Are you Fighting the Best Fight?

When it comes to conflict, there are hills to die on, hills to bleed on, and hills not worth climbing. Knowing what the best battles are and how to fight them is an essential leadership skill.

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Marine Corps boot camp includes a segment on combat hitting skills. I’ll never forget my experience with the boxing aspect of this segment. Recruits were lined up with their back to a small ring designed to simulate hand-to-hand combat in a ravine. One of the times I entered the ring, I was matched against a guy who was by all accounts superhuman. It appeared he had worked out since he was 5 years old, was foaming at the mouth, and beyond ready to throw down (I was too, until I saw him). Since we were promised a phone call home if we broke our opponents nose, I knew he was ready to do some damage. I did what any wise Marine Corps recruit would do in this situation: played excellent defense. I had no shame in dodging, ducking, and covering up. This was not a hill for me to die on, or bleed on. It was not worth climbing, I would have never made it.

Conflict is inevitable. Some of you are wired to fight and some of you are wired for flight. Regardless of what end of the continuum you find yourself on, the more important issue is discerning whether or not it is a hill to die on, hill to bleed on, or hill not worth climbing. Here are two questions that will help you discern whether or not, and how to engage the conflict:

Is this healthy or unhealthy conflict?

Healthy conflict is most often task and goal oriented. There is nothing like a unified group of people fighting it out over the best next steps for the team or organization to take. Healthy conflict will create energy and propel you forward. Unhealthy conflict is usually people oriented and is rooted in selfishness, gossip, or misunderstanding — usually a personality misunderstanding or something that was said the wrong way. If it’s healthy conflict about a goal, priority, or something that could benefit the other person, team, or organization, charge the hill! Fight for the highest possible good. If not, here is the second question you need to ask:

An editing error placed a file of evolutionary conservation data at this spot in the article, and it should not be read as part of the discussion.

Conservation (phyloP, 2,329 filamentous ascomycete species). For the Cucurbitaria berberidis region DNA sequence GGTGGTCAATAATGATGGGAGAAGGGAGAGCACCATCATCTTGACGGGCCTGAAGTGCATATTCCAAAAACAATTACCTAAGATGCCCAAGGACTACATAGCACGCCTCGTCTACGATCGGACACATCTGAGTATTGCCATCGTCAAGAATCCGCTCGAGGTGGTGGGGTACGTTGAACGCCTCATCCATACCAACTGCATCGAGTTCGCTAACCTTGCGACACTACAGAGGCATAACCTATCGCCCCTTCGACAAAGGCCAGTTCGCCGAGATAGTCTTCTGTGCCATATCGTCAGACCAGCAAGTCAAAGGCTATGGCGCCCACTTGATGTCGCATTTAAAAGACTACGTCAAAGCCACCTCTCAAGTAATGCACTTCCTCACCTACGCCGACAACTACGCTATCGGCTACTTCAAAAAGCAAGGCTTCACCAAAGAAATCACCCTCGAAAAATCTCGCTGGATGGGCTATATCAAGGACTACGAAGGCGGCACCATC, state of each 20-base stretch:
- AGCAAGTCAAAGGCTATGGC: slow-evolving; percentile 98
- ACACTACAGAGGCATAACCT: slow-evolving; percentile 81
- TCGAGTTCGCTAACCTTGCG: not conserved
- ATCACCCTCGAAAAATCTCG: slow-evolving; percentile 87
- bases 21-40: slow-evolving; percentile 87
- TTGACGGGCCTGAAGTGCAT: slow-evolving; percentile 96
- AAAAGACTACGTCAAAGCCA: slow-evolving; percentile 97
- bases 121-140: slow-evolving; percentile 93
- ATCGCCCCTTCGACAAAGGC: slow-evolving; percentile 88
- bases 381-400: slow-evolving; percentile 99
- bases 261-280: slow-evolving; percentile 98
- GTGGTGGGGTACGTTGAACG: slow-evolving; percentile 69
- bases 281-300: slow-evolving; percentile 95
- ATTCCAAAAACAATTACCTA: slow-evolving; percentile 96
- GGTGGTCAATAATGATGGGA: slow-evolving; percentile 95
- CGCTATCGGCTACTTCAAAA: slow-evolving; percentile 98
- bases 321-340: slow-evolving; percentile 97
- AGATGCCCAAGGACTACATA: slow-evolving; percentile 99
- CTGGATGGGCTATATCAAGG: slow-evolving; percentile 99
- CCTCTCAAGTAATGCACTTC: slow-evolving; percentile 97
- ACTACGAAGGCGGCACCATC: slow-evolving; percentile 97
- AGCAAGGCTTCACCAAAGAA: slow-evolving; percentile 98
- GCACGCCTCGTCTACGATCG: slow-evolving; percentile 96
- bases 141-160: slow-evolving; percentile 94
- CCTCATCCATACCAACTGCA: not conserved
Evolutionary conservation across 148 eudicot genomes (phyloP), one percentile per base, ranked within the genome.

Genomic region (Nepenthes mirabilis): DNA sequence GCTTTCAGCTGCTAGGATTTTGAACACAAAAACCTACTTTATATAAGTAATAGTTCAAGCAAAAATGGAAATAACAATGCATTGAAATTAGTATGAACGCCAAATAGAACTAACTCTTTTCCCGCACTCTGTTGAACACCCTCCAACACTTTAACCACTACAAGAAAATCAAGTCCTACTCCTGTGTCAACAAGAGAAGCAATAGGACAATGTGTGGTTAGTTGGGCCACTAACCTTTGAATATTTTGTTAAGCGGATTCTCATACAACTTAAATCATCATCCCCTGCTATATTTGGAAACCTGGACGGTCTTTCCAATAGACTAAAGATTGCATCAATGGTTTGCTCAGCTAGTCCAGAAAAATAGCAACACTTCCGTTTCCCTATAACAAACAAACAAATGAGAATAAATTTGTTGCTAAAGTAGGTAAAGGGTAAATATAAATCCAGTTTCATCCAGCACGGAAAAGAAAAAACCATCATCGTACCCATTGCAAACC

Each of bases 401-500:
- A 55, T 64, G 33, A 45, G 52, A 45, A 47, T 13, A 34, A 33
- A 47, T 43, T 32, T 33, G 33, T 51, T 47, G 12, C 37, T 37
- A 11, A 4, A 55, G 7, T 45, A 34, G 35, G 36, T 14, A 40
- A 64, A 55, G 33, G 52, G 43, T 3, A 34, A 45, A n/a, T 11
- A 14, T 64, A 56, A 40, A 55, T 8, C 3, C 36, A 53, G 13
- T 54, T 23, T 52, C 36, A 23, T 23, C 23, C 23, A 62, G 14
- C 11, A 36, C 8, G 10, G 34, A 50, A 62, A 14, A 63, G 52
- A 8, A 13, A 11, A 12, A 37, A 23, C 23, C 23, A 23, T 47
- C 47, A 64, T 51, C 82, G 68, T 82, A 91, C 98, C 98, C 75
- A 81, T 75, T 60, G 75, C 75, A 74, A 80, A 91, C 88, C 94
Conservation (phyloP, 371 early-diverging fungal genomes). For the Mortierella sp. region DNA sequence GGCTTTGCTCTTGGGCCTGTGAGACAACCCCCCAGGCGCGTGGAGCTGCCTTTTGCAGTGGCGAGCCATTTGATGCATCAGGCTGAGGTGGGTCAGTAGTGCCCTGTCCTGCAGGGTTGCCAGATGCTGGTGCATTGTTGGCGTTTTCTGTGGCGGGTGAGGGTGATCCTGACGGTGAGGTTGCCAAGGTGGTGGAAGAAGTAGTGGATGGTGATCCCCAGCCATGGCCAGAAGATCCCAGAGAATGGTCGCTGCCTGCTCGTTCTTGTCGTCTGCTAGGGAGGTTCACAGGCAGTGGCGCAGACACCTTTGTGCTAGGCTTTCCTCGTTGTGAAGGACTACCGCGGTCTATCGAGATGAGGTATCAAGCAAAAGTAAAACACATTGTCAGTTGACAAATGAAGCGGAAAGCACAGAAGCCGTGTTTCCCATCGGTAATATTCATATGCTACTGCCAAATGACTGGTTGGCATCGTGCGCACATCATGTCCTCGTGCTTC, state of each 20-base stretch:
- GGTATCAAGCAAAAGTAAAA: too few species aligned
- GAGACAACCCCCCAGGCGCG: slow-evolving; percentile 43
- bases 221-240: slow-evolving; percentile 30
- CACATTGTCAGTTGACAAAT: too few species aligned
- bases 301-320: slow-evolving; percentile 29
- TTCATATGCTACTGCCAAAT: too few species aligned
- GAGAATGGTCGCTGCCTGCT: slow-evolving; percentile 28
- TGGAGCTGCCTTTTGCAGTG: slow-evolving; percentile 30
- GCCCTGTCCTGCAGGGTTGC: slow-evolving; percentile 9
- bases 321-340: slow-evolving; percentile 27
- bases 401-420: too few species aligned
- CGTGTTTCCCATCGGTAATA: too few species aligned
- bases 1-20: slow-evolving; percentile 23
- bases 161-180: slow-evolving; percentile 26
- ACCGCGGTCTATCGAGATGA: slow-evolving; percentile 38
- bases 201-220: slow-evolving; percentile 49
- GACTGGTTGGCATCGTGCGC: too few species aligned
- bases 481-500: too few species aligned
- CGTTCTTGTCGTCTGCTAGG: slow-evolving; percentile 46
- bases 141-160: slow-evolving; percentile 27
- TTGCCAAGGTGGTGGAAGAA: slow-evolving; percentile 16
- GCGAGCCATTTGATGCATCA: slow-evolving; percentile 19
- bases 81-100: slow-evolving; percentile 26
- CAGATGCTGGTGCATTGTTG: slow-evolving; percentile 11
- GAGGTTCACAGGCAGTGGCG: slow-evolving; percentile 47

Is this something I need to throw out, talk out, or work out?

When there’s conflict, it’s not always about a fight or flight response. There are options. If it’s not mission critical or destructive, and it’s just annoying to you, throw it out!

Sometimes, though, you need to talk it out: Find a neutral person and get their perspective on whether the hill you’re climbing is really worth it. Perhaps you are wrong about the issue and you need to move on. Or, perhaps it really is a hill to bleed or die on. When you’ve avoided it long enough, or it’s a constant issue, it’s time to go work it out! If the person is not doing their job, or they are late, rude, unfocused, undisciplined, manipulative, political, closed communicators (the list goes on), it is time to fight for the highest possible good of the team. Calling it out is the first step toward fighting the best fight and resolving the conflict.

If you’re not fighting right now, you’re maintaining or dying. What problems in your life, family, team, or organization need addressing?


How To Banish Fear From Your Leadership

Growing up, I had a number of irrational fears, the most embarrassing of which was the fear of the shark in our (above ground) pool. Many thanks to Jaws for planting that seed in my young mind. Fear is common to all of us. There is a scene in the Dark Night Rises Where Bane says to Batman, “You think darkness is your ally. But you merely adopted the dark. I was born in it, molded by it…” I have 4 children, and what I know is that they all cried at birth. What were those first tears about? They weren’t tears of regret or love, they were tears of fear — you were born in it.

Too many leaders operate from a base of fear.

  • Fear of the worst happening.